RootsTech 2014


Some people eat, sleep and chew gum, I do genealogy and write...

Wednesday, June 26, 2013

My conversion to a Magic Trackpad

Even though I type rather fast, when I was introduced to the computer mouse, I could instantly see the advantage of being able to point-and-click. I have never warmed up to track balls or touch pads, primarily because both required a clicking button or two to operate. I was always frustrated with the track pads on laptop computers, because is was awkward to click and drag items on the screen. I know some people can do this with one hand, but for me, it always took two hands and didn't work well even then.

For some time now, Apple computers such as the MacBook Pro have had touch pads that used pressure from a finger to click and did away with the one or two buttons still evident on Windows laptops. At first, the touch pad system worked OK, but it was still awkward. When the Apple Magic Trackpad was introduced, I was frankly uninterested.

Later, I bought a MacBook Pro laptop which I used whenever I was traveling or when I needed to move to a different room with the computer. Finally, I got enough practice on the Magic Trackpad to see the advantages of using it regularly. The biggest advantage was that the Magic Trackpad put much, much, less strain on my fingers and wrist. I was not nearly so tired after using the computer for an extended time. I also found that, with use, the Magic Trackpad was more efficient that using a mouse. Since the MT had a number of gestures available, I got used to using two fingers to right-click and swiping to change pages or scroll. It just worked more efficiently than a mouse.

But there was still one major limitation. It was very difficult to click and drag anything more than a short distance. It also lacks the fine control necessary to do some types of editing. So I compromised and set up the Magic Trackpad next to my mouse. As time goes on, however, I find that I am using the mouse less and less. Still not enough to do away with the mouse, but enough to make it almost obsolete.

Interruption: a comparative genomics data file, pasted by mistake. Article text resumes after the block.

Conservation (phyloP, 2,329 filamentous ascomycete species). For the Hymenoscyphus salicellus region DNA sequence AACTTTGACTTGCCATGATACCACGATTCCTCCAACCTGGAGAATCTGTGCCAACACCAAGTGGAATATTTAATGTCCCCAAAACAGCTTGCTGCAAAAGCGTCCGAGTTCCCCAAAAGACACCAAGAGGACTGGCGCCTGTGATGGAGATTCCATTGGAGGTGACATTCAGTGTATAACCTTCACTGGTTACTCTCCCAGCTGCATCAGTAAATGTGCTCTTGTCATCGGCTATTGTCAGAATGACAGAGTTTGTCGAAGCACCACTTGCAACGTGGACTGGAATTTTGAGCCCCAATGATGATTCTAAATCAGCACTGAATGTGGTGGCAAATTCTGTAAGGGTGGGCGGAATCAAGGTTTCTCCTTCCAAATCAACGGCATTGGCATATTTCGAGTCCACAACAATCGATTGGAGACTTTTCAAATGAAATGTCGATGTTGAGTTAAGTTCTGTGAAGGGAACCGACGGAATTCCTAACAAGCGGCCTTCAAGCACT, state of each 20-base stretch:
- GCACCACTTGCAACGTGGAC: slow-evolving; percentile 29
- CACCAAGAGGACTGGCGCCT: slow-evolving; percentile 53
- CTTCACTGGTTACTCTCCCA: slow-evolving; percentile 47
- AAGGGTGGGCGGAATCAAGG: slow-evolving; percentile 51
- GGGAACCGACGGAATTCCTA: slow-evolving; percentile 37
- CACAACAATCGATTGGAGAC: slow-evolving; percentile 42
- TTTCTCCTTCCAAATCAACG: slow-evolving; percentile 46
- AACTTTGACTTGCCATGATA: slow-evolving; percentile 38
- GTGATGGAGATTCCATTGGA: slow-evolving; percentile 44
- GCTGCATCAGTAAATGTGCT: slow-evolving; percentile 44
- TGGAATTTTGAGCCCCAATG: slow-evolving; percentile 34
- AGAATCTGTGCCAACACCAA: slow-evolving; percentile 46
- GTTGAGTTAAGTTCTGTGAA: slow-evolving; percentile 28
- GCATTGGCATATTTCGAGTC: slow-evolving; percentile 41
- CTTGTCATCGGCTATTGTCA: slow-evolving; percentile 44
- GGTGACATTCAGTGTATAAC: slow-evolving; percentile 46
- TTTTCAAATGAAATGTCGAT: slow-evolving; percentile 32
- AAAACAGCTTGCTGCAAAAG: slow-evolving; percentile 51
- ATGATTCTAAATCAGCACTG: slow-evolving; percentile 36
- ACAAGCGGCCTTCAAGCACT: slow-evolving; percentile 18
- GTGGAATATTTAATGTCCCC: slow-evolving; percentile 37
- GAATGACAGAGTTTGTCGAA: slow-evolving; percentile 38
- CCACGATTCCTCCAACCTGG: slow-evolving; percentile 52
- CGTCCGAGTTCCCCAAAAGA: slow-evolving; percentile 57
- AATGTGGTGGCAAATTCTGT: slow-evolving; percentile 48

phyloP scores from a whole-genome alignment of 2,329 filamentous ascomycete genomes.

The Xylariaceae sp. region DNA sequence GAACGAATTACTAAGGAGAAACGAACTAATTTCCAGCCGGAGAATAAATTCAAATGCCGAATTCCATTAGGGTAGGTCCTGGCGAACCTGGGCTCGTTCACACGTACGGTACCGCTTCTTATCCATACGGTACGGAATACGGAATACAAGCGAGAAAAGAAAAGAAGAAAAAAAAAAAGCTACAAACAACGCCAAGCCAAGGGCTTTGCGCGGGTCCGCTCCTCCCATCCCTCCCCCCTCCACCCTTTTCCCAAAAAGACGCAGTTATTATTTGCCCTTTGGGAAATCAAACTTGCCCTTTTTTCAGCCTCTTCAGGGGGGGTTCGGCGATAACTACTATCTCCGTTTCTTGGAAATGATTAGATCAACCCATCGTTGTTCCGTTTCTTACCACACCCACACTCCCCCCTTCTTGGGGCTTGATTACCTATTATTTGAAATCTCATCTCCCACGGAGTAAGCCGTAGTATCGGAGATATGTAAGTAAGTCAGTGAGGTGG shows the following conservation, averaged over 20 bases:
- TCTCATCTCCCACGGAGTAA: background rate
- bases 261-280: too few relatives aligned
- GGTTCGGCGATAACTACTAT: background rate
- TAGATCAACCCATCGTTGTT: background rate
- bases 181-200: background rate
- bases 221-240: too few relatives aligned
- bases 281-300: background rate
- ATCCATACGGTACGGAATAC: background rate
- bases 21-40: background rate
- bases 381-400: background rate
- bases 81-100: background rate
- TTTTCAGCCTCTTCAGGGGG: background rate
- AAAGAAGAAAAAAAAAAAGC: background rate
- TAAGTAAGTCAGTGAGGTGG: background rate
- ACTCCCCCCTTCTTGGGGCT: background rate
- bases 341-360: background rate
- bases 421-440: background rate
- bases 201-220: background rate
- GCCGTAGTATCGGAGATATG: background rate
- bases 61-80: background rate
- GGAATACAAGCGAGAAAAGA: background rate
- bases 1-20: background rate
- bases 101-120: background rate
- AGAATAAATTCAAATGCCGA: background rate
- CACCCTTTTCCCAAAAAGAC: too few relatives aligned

Some technological innovations are not really an improvement on the past. They seem different but ultimately they are abandoned as inefficient. Most of the laptops now have the ability to bypass the buttons and click by tapping the pad. I find this almost as useful as the Magic Trackpad, but less responsive. I have a new Windows laptop and the trackpad works well, but is buggy because it picks up stray movements when I am typing. I do have to admit, that on occasion, the Magic Trackpad can be frustrating when you try to drag something or drop some file in a folder. It is quite a bit more difficult to use than the mouse.

Since I mention using the Magic Trackpad, I thought you might want to know why I switched.

1 comment:

  1. James,
    I use a MT and mouse combination with my iMac, and I find the MT to be much more naturally suited to computer use. Learning gestures, and then practicing those moves is essential to avoiding frustration in the early stages of use.